Free phase recovery is related free phase, which is a type of contaminant behaviour. The Free phase consists of hydrocarbons that are not water miscible, less dense than water (LNAPL) and therefore float on top of the free aquifer. It may be thicker where the water table shows few oscillations, in low permeable areas and according to the volume of product spilled. Multi-phase extraction can be used as a process in order to recovery the free phase [46].

    Chemical oxidation uses chemicals to help change harmful contaminants into less toxic ones. It is usually described as “in situ process” because it is conducted in place, without having to excavate soil or pump out groundwater for aboveground clean-up. In situ chemical oxidation, or “ISCO,” can be applied to treat many types of contaminants like fuels, solvents, and pesticides [47].

    Soil vapor extraction (SVE) is an in situ unsaturated zone soil remediation technology in which a vacuum is applied to the soil to induce the controlled flow of air and eliminate volatile and some semi volatile contaminants from the soil. The gas leaving the soil may be treated to recuperate or destroy the contaminants, depending on local and state air discharge regulations [48]. Natural attenuation depends on the natural processes to clean up or attenuate pollution in soil and groundwater. However, the right conditions must exist underground to clean sites properly. If not, clean-up will not be quick sufficient or complete enough. It is possible to monitor or test these conditions to make sure natural attenuation is working. This is termed monitored natural attenuation or MNA [49].

    Figure 8, following presents information concerning reused sites versus type of polluting activity, the past use.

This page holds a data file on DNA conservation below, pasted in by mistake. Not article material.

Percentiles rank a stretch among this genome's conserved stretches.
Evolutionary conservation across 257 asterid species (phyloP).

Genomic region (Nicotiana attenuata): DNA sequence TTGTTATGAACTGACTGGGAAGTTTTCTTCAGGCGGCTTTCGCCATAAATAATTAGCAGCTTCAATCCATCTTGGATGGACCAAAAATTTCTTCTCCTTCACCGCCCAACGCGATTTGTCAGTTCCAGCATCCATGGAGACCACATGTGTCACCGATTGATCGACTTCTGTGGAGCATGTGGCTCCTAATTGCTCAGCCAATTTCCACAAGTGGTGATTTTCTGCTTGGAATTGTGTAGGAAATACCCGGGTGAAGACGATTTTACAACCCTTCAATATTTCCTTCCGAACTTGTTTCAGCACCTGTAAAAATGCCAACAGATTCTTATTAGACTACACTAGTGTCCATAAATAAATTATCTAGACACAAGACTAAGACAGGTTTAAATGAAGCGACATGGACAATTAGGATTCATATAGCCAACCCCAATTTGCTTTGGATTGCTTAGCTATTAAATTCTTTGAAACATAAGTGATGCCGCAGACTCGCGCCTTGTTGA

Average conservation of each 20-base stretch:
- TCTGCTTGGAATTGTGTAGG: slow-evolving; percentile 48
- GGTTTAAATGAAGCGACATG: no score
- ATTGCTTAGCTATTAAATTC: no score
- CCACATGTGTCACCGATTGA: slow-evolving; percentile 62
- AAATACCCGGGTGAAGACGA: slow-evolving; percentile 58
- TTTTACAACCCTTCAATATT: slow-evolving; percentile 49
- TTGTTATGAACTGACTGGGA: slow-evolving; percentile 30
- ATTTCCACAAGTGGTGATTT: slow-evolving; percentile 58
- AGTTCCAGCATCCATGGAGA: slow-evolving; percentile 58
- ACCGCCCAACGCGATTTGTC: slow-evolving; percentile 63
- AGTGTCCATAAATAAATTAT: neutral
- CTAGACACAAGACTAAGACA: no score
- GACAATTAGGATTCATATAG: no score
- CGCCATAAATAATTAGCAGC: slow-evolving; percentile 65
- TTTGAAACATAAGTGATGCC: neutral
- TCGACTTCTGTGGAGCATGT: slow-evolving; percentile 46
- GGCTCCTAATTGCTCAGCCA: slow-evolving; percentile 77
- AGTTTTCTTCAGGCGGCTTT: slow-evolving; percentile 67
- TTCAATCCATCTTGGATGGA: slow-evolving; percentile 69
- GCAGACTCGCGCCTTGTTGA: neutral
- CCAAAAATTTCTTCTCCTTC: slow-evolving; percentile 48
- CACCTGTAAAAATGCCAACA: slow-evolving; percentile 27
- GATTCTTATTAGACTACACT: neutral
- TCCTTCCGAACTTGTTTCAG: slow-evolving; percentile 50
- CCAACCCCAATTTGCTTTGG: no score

Figure 8. Reused sites versus type of past Polluter activity.

    In Figure 8 is possible to note than Industry is the main type in reused areas.

    Figure 9. Reused sites, type of polluting activity and the current classification.

    Figure 9 shows information regarding reused and polluting activity also looking to current site classification, according to the São Paulo Environmental Agency[21] and considering just two grades, contaminated areas with confirmed risk and remediated places for declared use. There are 6 places with a different current use (reused), however, still classified with confirmed risk for human health.

    3. 1. District of Santo Amaro

    Santo Amaro, according to Table 3, is the most contaminated district. Although this result was expected, because Santo Amaro is a historic industrial district. Also, it has the most percentage of clean-up areas. Currently the district, according to the zoning law[50], is a well-diversified place, and has two large areas. First a predominantly residential area and a second which mixed areas: territories of transformation whose objective is the constructive density, population and economic activities and public services, areas of economic development, aiming at the maintenance of existing non-residential uses. Figure 10 shows the distribution of the contaminated areas on the district.